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The Tea Party and the Remaking of Republican Conservatism (2012)

by Theda Skocpol, Vanessa Williamson

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1362200,443 (3.29)3
On February 19, 2009, CNBC commentator Rick Santelli delivered a dramatic rant against Obama administration programs to shore up the plunging housing market. Invoking the Founding Fathers and ridiculing ""losers"" who could not pay their mortgages, Santelli called for ""Tea Party"" protests. Over the next two years, conservative activists took to the streets and airways, built hundreds of local Tea Party groups, and weighed in with votes and money to help right-wing Republicans win electoral victories in 2010. In this penetrating new study, Harvard University's Theda Skocpol and Vanessa Willia… (more)
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I'll say up-front that this book most certainly could have used an additional pass with an editor... its structure and writing both suffer from being under-developed. This could be because it's not quite made for a pop audience (the authors are academics, etc), but I'm reviewing it as a pop-poli sci reader, so that's my perspective. Regardless, the picture it paints--a "how we got here" with regard to the American far-right--is helpful and detailed. I first read this book long before the 2016 US election and was grateful for a window into the minds of people with a very fundamentally different politics than my own. Since 2016, I've recommended it to so many friends who were puzzled/surprised by 2016's results. ( )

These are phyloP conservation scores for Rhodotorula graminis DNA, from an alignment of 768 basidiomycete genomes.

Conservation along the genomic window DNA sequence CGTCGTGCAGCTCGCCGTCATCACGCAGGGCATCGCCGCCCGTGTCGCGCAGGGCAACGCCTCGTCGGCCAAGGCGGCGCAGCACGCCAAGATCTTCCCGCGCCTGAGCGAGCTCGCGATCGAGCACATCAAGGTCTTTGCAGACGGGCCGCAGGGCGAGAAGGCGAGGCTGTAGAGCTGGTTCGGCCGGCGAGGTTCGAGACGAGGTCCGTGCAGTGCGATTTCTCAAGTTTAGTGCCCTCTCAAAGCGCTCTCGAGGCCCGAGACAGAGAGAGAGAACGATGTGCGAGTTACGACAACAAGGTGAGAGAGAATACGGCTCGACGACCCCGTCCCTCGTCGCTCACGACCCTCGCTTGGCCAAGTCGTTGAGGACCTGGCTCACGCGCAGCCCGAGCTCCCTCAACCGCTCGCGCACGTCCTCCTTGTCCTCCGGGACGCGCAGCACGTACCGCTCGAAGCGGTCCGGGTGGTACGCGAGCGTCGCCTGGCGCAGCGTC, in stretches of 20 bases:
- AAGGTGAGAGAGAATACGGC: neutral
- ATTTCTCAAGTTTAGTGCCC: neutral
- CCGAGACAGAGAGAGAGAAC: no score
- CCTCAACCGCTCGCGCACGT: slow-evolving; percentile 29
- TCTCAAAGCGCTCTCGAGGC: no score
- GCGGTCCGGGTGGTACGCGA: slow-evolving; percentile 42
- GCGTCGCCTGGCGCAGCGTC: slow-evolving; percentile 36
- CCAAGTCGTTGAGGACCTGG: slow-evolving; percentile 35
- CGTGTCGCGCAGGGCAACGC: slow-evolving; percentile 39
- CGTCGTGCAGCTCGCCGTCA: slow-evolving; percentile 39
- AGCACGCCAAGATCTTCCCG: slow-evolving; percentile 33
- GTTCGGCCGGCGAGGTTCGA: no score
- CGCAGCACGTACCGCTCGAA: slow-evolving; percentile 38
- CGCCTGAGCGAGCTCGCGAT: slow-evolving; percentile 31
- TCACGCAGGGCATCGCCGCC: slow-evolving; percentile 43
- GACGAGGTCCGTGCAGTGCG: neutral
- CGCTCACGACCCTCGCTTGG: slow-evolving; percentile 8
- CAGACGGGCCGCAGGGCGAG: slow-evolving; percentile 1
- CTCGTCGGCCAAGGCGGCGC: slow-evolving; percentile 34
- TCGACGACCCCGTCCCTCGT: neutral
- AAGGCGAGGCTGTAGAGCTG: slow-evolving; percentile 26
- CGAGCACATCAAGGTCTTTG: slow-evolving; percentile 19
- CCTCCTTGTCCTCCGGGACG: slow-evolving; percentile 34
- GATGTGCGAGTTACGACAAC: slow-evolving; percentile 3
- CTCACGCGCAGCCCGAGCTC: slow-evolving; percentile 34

stephencolon | Jan 6, 2022 |
There wasn't much to this book other than a lot of poll discussion and some anecdotes, although some of the media discussion was interesting. I wouldn't recommend it to anyone whose bookclub hasn't chosen it since it wasn't very clearly written. ( )
  natcontrary | May 21, 2018 |
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Author nameRoleType of authorWork?Status
Theda Skocpolprimary authorall editionscalculated
Williamson, Vanessamain authorall editionsconfirmed
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On February 19, 2009, CNBC commentator Rick Santelli delivered a dramatic rant against Obama administration programs to shore up the plunging housing market. Invoking the Founding Fathers and ridiculing ""losers"" who could not pay their mortgages, Santelli called for ""Tea Party"" protests. Over the next two years, conservative activists took to the streets and airways, built hundreds of local Tea Party groups, and weighed in with votes and money to help right-wing Republicans win electoral victories in 2010. In this penetrating new study, Harvard University's Theda Skocpol and Vanessa Willia

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